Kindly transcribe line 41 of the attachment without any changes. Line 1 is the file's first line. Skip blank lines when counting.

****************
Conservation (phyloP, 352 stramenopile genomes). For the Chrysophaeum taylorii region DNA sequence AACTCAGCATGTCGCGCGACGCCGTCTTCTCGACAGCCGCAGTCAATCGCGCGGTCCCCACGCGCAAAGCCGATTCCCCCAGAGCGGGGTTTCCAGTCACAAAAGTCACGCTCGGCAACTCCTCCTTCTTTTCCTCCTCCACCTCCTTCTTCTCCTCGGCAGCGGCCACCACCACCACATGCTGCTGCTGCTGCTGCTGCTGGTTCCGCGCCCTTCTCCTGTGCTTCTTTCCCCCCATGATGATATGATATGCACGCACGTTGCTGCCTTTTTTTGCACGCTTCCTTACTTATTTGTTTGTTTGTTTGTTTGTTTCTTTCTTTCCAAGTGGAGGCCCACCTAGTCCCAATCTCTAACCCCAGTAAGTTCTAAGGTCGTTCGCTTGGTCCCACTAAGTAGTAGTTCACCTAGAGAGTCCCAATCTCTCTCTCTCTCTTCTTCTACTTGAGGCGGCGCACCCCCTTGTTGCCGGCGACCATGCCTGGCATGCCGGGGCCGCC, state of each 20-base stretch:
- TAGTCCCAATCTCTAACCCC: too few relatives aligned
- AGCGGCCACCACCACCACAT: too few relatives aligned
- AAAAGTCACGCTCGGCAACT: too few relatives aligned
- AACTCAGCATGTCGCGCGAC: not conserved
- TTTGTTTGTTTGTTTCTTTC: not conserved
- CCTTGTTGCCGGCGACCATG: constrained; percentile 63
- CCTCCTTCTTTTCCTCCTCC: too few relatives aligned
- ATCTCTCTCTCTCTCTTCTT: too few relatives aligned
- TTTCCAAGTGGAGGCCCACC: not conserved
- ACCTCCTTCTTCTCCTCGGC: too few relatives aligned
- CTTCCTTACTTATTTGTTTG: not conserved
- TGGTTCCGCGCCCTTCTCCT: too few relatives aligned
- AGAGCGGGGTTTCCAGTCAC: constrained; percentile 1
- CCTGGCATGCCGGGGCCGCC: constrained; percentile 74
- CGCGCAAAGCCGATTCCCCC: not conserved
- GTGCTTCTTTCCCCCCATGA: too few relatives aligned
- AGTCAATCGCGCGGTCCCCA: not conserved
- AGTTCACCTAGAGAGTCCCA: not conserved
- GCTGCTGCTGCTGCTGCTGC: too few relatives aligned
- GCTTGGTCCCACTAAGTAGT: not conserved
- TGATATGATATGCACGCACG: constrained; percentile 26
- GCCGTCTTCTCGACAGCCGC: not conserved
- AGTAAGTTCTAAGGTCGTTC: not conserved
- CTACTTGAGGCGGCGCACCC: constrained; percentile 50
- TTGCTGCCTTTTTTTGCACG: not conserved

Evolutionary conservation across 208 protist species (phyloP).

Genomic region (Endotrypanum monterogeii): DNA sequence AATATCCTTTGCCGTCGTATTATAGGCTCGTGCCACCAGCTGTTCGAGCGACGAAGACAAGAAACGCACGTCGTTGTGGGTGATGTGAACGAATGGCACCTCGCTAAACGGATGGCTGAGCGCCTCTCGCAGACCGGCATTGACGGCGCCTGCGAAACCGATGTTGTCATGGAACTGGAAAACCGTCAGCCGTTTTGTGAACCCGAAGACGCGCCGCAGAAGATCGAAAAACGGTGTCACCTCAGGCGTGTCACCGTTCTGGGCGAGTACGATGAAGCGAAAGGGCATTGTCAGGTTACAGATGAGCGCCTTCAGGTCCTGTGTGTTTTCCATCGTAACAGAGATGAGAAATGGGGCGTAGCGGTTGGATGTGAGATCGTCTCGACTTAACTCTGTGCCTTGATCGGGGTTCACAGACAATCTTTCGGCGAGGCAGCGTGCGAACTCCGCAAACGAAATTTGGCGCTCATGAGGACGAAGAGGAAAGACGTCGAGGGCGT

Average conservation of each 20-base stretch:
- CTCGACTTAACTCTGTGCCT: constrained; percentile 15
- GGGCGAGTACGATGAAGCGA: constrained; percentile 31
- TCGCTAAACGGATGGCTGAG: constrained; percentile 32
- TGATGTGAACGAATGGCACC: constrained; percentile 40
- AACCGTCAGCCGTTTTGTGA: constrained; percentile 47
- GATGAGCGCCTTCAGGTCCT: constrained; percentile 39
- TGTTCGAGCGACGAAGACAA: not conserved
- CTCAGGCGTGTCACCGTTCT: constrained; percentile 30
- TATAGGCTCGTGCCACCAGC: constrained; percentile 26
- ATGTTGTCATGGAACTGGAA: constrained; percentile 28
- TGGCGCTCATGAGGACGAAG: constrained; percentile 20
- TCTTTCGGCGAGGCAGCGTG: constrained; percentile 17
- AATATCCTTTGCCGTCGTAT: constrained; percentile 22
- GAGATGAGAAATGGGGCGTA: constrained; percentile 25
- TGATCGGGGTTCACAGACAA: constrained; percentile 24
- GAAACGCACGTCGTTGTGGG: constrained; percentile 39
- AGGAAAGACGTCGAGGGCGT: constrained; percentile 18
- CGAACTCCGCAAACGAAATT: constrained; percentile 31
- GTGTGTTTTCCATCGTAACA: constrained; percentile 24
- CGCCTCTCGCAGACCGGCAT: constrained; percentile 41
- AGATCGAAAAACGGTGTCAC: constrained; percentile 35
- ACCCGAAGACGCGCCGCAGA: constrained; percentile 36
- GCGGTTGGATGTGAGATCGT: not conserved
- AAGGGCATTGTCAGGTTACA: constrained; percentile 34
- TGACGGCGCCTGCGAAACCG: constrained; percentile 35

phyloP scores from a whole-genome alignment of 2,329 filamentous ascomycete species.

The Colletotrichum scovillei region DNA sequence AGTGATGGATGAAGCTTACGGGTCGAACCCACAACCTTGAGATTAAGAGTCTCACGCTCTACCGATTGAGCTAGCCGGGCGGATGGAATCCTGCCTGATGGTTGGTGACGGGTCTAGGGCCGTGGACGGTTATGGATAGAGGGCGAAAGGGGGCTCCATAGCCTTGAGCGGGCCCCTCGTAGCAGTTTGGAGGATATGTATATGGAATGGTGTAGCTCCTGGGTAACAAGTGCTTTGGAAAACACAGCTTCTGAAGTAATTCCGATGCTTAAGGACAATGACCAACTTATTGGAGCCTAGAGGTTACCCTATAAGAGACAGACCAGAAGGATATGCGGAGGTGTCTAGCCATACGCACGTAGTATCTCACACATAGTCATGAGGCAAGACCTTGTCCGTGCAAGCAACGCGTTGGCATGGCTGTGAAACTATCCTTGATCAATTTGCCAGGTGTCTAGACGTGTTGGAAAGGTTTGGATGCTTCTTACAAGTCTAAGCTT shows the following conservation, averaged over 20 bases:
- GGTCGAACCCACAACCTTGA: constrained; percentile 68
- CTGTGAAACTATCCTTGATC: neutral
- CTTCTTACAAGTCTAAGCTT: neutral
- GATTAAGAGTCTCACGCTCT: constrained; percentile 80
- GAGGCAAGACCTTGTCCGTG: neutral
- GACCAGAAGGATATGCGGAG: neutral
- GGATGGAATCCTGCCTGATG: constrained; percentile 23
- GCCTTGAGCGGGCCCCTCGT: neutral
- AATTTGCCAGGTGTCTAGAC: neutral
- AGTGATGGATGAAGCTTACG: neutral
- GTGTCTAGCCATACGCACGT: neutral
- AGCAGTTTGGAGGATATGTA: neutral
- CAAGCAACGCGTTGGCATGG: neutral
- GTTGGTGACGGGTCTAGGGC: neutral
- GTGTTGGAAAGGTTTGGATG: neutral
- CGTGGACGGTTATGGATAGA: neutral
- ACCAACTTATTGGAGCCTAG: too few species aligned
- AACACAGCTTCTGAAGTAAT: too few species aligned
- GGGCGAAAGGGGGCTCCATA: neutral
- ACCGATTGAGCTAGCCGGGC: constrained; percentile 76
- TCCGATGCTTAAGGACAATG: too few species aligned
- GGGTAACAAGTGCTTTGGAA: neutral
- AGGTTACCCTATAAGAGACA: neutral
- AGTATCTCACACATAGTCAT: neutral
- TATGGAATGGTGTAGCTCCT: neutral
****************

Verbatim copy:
- TCTTTCGGCGAGGCAGCGTG: constrained; percentile 17